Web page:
Screening and Early Intervention for Ethical Conflicts at the End of Life

2.50
Hdl Handle:
http://hdl.handle.net/10755/294045
Category:
Abstract
Type:
Research Study
Level of Evidence:
Qualitative Study, Other
Research Approach:
Qualitative Research
Title:
Screening and Early Intervention for Ethical Conflicts at the End of Life
Author(s):
Pavlish, Carol Pillsbury; Henriksen Hellyer, Joan; Brown-Saltzman, Katherine; Miers, Anne; Squire, Karina
Lead Author STTI Affiliation:
Zeta
Author Details:
Carol Pavlish, PhD, RN, FAAN, cpavlish@sonnet.ucla.edu; Joan Henriksen Hellyer, PhD, RN, henriksenhellyer@mayo.edu; Katherine Brown-Saltzman, MA, RN, brownsaltzman@mednet.ucla.edu; Anne Miers, MSN, RN, ACNS, CNRN, miers.anne@gmail.com; Karina Squire, MPH, BSN, RN, CCRN, squire.karina@mayo.edu
Abstract:

The success of a screening tool is determined by clinicians’ assessment of usefulness in clinical practice. The Ethics Screening and Early Intervention Tool is an evidence-based tool that was developed from a critical incident study on risk factors and early indicators of ethical dilemmas. The aim of the tool is to identify clinical situations with a high probability for ethical conflict and prompt nurses to initiate early dialogue, referrals, and interventions that avoid conflict and mitigate moral distress. The objective of this study was to assess feasibility of using the Ethics Screening and Early Intervention Tool in clinical practice at two large medical centers. Nurses reported ease of use and how the tool deepened their understanding of moral concerns in difficult circumstances. However, many also described risk to themselves when initiating follow-up actions. Nurses rated the highest risk actions in both settings as: discussing ethical concerns with the medical team, calling for an ethics consultation, and initiating conversation with patients and families. Narrative explanations of barriers to initiating ethics-specific actions included:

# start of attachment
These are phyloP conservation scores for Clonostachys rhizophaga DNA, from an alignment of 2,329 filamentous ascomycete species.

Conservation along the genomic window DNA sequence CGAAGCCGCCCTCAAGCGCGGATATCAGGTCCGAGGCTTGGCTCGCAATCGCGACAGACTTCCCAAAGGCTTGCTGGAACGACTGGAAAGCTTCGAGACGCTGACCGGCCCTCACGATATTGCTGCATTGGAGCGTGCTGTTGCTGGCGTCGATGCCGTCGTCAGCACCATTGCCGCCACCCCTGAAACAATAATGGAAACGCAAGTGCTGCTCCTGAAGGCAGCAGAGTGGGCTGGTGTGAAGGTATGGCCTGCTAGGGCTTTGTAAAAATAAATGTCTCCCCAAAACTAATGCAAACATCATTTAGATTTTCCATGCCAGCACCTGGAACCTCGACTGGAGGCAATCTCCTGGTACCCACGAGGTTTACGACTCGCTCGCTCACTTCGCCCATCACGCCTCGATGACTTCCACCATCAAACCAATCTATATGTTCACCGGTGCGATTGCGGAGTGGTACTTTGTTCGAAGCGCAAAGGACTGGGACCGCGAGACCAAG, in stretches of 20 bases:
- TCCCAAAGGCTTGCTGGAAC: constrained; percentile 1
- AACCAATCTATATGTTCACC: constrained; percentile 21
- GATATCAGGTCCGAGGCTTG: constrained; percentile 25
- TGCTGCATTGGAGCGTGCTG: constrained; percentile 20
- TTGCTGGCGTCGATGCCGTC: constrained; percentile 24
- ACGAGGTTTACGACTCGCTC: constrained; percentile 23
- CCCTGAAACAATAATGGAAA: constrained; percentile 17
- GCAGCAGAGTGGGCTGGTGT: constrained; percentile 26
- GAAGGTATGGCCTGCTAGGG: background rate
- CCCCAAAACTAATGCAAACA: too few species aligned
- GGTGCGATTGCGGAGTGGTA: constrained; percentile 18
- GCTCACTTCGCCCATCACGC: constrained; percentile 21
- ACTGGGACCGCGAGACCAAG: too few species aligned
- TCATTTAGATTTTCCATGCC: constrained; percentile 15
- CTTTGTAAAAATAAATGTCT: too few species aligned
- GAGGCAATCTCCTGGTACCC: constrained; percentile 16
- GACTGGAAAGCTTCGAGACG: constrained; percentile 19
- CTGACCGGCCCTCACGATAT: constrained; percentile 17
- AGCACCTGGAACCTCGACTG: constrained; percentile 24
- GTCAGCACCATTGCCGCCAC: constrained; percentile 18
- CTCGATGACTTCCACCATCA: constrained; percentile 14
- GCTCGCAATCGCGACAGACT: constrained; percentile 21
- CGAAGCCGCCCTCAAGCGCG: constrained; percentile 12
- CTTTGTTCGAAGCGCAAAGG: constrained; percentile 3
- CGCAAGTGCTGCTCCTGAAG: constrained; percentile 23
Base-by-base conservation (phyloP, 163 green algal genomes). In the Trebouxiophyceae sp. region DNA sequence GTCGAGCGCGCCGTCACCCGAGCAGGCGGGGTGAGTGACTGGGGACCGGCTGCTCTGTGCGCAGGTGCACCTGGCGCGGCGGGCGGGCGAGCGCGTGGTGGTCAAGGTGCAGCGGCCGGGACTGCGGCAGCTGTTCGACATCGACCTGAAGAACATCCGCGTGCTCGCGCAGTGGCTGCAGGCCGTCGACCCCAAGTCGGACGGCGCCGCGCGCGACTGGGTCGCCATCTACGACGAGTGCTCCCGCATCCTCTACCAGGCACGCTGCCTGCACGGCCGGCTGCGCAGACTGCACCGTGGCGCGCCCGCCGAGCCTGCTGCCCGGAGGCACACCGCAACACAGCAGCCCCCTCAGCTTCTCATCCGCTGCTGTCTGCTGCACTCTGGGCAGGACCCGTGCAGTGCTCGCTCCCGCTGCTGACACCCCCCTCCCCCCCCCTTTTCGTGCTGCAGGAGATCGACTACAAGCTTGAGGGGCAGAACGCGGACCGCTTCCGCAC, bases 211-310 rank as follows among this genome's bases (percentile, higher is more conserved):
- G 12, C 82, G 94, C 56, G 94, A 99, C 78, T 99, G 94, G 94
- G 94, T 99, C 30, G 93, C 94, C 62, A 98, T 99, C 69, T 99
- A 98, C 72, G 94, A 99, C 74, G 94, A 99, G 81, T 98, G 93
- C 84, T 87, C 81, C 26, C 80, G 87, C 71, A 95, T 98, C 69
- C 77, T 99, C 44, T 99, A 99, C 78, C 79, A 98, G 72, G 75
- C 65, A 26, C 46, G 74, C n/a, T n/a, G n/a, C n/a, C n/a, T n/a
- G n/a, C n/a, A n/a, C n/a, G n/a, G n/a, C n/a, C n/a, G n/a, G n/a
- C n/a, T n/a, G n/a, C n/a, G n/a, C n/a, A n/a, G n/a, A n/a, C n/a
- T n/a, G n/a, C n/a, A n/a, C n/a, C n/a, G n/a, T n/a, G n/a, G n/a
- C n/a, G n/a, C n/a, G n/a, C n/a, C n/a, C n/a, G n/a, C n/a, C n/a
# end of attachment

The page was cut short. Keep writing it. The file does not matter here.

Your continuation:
• “Letting it slide”
  • “Questioning myself”
  • “Being the troublemaker”
  • “Finding the gatekeepers”
  • To improve teamwork, all members of the healthcare team need to feel safe in raising ethics-related questions. Environments need to support normalizing ethics conversations with innovative tools such as the Ethics Screening and Early Intervention Tool, so more nurses feel confident when expressing their moral concerns.